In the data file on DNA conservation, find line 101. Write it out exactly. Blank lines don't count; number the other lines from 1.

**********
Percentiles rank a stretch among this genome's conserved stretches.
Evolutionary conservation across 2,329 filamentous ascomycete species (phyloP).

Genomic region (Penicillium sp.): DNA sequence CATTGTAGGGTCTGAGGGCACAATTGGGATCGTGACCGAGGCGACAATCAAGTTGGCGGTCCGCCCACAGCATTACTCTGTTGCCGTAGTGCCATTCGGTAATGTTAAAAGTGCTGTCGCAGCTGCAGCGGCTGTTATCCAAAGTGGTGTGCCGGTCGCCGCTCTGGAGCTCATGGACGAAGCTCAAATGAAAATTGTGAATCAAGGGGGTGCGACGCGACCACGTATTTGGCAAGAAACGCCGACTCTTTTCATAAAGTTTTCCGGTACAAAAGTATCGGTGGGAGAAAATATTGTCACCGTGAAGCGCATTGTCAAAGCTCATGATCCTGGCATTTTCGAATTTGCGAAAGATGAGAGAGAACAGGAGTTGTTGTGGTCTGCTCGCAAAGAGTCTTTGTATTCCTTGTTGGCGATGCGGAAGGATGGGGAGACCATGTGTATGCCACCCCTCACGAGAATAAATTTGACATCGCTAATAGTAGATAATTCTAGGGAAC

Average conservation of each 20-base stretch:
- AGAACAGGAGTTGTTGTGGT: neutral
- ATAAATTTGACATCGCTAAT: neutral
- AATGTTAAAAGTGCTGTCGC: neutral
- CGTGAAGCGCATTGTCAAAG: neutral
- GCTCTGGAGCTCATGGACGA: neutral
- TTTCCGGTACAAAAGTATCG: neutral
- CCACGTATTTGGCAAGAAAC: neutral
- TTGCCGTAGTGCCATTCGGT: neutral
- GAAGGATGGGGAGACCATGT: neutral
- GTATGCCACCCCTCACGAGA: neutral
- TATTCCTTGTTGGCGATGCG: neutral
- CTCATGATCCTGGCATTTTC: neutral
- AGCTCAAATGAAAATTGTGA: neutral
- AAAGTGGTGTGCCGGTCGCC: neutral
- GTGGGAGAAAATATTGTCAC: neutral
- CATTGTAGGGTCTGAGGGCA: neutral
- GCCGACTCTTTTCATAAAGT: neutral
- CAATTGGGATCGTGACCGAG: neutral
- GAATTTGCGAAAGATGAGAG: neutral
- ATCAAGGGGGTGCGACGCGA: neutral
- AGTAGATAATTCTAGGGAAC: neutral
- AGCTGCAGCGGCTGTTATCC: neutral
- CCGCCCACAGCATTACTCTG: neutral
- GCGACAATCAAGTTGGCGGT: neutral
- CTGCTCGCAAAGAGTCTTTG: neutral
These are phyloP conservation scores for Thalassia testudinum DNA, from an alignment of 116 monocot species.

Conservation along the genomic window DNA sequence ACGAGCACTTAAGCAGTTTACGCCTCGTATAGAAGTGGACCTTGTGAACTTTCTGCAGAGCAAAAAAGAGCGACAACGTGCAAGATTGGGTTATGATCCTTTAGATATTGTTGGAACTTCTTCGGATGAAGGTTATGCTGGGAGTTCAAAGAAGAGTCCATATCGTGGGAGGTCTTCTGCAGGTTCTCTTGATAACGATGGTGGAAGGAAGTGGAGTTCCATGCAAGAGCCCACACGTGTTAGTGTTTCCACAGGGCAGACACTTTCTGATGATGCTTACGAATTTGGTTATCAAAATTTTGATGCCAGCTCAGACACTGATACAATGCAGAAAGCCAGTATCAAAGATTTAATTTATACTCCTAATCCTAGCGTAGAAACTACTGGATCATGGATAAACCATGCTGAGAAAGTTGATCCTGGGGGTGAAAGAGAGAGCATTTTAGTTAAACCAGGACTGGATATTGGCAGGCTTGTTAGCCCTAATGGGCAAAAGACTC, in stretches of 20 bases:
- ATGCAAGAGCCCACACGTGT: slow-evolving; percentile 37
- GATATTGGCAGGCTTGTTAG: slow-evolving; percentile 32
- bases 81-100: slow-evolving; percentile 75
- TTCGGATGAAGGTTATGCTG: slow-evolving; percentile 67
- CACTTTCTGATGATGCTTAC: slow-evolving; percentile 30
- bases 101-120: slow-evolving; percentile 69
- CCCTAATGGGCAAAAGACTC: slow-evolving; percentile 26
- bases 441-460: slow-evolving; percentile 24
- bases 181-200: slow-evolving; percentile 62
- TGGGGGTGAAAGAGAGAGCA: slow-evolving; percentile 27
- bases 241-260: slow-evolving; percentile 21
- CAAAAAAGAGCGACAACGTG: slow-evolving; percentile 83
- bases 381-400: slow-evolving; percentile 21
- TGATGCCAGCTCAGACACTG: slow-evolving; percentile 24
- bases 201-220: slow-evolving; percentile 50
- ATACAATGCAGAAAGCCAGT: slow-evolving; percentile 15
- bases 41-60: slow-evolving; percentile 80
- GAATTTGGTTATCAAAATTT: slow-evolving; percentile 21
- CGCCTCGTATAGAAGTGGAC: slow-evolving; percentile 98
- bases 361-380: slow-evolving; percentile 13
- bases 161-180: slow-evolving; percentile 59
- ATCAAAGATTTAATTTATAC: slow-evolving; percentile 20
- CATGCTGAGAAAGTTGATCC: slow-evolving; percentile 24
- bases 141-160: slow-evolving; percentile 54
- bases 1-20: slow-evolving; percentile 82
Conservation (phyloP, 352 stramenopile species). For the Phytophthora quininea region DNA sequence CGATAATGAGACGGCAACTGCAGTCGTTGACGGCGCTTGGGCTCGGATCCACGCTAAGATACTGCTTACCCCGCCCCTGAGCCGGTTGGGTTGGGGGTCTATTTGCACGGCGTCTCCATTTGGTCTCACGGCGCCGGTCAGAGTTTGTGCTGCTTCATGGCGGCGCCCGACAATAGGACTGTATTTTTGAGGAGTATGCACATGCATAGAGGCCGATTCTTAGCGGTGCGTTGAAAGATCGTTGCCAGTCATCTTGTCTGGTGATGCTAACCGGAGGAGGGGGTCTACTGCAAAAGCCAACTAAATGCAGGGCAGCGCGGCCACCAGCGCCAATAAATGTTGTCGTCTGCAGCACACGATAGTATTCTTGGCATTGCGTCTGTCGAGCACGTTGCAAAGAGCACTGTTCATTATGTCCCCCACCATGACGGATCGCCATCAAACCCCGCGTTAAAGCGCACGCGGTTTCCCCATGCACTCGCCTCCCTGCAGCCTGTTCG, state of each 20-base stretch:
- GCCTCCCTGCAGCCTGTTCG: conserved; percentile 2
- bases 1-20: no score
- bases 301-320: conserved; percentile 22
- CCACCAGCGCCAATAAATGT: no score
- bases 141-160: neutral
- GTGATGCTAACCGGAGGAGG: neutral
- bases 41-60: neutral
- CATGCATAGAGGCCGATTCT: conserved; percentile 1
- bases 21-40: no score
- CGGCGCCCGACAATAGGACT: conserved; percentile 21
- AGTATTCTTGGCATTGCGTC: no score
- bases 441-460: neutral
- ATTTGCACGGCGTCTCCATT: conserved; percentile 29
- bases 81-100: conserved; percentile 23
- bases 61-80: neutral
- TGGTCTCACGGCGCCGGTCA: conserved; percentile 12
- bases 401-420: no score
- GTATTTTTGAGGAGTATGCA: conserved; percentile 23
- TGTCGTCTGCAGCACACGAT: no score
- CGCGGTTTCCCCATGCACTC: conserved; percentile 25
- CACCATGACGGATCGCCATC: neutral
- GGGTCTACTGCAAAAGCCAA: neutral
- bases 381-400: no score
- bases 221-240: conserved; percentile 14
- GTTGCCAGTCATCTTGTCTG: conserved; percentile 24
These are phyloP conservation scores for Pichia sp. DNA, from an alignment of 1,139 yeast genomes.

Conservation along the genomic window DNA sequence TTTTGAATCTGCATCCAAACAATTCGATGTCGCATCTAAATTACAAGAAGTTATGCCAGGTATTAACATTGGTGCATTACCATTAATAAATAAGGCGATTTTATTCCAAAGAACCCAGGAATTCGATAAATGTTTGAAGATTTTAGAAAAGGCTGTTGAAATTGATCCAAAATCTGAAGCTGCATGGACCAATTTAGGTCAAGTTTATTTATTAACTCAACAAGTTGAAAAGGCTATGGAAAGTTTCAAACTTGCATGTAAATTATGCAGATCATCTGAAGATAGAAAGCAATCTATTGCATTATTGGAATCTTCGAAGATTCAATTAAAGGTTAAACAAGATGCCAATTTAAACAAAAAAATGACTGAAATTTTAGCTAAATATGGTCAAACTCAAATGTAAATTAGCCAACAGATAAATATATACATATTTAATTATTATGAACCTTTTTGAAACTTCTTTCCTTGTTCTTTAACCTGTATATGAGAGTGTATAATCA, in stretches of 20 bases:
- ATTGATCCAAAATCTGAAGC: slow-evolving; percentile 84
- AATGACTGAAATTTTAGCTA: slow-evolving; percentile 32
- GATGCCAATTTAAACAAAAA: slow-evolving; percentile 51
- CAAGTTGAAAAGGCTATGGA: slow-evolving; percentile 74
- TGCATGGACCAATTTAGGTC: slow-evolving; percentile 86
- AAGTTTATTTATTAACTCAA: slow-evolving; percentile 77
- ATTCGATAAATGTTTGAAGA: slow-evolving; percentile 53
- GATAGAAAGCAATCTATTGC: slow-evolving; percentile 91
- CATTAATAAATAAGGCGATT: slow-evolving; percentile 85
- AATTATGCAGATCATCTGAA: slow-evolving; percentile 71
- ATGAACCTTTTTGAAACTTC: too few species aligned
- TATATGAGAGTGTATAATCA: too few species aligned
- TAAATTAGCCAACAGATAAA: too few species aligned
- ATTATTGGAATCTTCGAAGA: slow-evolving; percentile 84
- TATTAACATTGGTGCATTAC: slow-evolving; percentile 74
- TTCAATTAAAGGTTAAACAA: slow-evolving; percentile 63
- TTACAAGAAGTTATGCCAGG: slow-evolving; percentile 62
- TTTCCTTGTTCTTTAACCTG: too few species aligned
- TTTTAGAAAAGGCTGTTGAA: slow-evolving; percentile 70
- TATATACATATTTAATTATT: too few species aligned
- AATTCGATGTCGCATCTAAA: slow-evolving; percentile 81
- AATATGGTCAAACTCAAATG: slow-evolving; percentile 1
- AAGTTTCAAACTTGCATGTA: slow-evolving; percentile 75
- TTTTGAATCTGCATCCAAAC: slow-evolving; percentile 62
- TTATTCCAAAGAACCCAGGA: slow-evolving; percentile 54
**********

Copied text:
- TTACAAGAAGTTATGCCAGG: slow-evolving; percentile 62